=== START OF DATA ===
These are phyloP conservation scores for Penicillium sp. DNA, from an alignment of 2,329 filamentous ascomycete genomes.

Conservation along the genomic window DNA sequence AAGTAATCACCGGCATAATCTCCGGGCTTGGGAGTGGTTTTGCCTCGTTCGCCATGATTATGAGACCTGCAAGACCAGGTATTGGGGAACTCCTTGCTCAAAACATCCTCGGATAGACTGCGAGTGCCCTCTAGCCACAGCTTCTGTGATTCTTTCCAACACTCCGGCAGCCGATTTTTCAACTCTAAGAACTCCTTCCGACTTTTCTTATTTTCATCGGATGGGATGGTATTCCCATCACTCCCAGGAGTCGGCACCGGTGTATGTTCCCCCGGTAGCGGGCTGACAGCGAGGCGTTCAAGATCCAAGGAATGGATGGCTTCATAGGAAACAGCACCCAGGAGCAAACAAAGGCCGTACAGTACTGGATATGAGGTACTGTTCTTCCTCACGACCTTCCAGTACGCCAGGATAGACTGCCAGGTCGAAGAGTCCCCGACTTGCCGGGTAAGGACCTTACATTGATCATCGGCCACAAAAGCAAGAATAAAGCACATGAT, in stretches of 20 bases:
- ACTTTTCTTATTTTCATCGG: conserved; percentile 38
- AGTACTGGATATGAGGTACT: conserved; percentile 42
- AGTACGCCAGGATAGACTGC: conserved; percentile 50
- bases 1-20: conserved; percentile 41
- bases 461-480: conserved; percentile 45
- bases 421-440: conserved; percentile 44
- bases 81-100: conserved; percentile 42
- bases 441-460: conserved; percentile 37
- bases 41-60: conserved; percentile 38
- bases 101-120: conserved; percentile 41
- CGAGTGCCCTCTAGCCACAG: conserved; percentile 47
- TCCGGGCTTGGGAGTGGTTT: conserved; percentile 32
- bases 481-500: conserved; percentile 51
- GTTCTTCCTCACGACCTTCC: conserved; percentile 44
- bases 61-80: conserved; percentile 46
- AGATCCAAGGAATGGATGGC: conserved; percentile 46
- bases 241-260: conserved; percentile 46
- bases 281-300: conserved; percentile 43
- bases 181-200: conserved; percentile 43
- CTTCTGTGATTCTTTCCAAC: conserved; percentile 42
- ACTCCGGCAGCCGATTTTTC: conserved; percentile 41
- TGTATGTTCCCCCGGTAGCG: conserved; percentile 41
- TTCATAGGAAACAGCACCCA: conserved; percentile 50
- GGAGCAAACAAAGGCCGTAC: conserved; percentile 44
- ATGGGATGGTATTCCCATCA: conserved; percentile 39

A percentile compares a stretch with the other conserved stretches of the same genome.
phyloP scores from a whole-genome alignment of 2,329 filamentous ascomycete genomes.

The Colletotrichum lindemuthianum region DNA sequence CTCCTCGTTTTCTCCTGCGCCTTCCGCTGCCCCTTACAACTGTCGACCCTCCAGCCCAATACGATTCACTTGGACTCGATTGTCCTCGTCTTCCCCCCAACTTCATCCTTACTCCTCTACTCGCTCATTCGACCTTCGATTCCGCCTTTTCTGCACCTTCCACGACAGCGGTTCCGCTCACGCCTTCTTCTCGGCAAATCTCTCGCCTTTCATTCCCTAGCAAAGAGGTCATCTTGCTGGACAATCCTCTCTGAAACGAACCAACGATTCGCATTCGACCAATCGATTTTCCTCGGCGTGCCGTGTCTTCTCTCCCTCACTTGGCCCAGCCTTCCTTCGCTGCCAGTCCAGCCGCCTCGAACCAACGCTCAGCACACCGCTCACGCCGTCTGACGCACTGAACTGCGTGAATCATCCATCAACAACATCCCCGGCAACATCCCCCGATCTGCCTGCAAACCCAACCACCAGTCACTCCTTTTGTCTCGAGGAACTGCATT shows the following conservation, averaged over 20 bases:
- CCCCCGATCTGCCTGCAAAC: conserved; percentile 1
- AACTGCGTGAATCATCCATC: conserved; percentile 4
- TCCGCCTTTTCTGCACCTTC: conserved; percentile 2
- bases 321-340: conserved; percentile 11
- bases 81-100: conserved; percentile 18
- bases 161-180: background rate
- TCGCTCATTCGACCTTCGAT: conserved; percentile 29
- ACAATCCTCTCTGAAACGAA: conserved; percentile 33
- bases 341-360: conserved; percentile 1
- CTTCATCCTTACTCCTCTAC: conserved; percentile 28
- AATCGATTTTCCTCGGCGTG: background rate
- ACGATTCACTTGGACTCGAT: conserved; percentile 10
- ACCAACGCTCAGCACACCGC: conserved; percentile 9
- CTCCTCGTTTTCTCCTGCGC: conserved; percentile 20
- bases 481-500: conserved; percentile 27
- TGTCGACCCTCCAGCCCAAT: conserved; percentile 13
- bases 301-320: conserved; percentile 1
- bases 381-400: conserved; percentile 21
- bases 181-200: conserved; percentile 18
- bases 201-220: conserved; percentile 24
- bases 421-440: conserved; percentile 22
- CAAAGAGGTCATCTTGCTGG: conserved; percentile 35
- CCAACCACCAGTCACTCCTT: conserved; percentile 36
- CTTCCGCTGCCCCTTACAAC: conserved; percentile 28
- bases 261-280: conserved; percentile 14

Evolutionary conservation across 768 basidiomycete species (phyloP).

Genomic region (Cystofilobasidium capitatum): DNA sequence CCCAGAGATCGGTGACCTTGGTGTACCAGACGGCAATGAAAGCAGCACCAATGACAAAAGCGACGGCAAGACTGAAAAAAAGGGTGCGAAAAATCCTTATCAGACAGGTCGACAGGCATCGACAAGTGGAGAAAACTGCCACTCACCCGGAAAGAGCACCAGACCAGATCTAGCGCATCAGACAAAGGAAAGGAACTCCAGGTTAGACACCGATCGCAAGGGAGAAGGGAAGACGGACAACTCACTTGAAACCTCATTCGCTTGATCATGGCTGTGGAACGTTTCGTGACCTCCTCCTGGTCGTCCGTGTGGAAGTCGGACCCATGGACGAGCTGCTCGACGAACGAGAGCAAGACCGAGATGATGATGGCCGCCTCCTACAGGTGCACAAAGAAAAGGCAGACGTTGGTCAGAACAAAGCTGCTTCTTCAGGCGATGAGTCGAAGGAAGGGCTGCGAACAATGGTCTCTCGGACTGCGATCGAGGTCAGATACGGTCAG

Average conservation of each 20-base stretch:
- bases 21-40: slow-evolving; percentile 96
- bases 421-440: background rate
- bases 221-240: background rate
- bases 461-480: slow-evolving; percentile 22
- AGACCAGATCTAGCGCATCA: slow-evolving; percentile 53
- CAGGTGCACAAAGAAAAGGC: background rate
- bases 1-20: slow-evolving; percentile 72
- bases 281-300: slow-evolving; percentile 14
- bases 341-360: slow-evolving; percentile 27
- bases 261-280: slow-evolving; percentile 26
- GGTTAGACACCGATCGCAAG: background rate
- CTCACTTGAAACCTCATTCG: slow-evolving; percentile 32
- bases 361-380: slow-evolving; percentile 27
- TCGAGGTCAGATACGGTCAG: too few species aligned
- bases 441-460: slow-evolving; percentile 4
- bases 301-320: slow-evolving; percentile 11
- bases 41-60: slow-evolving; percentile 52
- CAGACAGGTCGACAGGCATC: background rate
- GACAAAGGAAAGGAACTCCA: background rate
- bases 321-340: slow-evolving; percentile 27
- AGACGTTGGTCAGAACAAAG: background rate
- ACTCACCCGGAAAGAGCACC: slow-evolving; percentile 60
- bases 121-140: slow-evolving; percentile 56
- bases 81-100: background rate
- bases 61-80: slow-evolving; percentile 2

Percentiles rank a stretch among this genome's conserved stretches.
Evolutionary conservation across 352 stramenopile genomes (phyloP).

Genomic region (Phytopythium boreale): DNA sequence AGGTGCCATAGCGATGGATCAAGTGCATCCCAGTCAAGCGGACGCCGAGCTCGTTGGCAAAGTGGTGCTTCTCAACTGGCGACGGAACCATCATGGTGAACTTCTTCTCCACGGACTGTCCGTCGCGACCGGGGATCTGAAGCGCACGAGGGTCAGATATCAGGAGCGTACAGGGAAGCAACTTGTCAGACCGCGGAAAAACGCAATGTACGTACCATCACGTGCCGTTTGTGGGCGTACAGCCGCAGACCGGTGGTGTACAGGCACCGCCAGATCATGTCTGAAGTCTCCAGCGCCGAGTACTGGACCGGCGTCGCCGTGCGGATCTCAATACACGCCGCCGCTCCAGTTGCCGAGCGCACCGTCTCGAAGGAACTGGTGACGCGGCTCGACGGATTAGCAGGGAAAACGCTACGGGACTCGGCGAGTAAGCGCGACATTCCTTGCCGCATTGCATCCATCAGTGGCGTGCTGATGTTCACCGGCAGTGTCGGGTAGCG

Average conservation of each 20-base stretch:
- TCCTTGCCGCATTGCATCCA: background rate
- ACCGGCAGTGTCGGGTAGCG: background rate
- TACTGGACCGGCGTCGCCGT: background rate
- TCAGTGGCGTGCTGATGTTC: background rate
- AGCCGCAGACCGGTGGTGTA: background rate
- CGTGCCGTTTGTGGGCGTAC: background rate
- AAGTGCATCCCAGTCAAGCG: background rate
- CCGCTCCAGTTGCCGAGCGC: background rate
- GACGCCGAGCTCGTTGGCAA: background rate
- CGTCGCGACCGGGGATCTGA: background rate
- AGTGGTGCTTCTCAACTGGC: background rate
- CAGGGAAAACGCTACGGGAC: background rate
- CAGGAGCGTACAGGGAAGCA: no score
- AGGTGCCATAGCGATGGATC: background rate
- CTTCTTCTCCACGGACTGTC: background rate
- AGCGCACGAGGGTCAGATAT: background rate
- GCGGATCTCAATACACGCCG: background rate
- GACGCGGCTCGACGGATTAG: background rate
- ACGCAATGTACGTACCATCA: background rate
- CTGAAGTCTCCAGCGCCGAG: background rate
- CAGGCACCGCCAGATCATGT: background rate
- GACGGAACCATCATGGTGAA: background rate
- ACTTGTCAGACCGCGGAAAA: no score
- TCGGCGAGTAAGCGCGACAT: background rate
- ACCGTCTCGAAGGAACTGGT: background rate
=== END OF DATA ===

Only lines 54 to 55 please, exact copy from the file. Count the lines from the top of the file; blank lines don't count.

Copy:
- CTTCCGCTGCCCCTTACAAC: conserved; percentile 28
- bases 261-280: conserved; percentile 14